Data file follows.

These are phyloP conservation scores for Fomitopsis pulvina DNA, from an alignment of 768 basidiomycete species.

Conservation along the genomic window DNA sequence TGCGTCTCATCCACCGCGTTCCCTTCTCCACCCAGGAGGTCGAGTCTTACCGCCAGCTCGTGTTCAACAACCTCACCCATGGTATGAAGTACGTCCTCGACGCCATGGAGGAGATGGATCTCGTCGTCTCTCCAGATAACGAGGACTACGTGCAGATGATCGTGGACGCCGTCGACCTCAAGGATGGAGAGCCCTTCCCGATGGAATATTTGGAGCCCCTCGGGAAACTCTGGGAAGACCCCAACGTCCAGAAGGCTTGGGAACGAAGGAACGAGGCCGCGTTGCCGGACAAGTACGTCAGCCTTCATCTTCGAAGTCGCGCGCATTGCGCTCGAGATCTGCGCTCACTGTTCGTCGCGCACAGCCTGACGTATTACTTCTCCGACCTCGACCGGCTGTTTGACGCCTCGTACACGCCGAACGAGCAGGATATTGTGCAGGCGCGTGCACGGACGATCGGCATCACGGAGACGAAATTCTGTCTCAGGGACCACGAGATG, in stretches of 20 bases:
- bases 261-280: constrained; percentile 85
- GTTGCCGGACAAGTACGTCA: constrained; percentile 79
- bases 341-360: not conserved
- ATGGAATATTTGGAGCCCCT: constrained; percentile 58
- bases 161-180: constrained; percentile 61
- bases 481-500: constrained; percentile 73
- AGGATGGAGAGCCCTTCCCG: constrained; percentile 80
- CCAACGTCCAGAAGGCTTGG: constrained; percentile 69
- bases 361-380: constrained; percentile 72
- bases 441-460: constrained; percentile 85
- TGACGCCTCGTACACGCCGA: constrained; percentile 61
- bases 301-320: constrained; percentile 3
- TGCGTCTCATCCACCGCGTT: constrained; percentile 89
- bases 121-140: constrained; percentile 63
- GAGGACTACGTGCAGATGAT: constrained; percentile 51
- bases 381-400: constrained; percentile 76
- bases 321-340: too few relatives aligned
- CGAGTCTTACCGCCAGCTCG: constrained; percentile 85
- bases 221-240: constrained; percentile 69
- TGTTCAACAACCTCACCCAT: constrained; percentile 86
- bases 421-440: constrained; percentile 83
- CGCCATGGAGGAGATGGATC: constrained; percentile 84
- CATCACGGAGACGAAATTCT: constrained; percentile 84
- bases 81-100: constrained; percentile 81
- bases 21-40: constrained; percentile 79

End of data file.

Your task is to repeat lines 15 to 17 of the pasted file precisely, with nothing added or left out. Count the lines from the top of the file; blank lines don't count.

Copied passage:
- TGCGTCTCATCCACCGCGTT: constrained; percentile 89
- bases 121-140: constrained; percentile 63
- GAGGACTACGTGCAGATGAT: constrained; percentile 51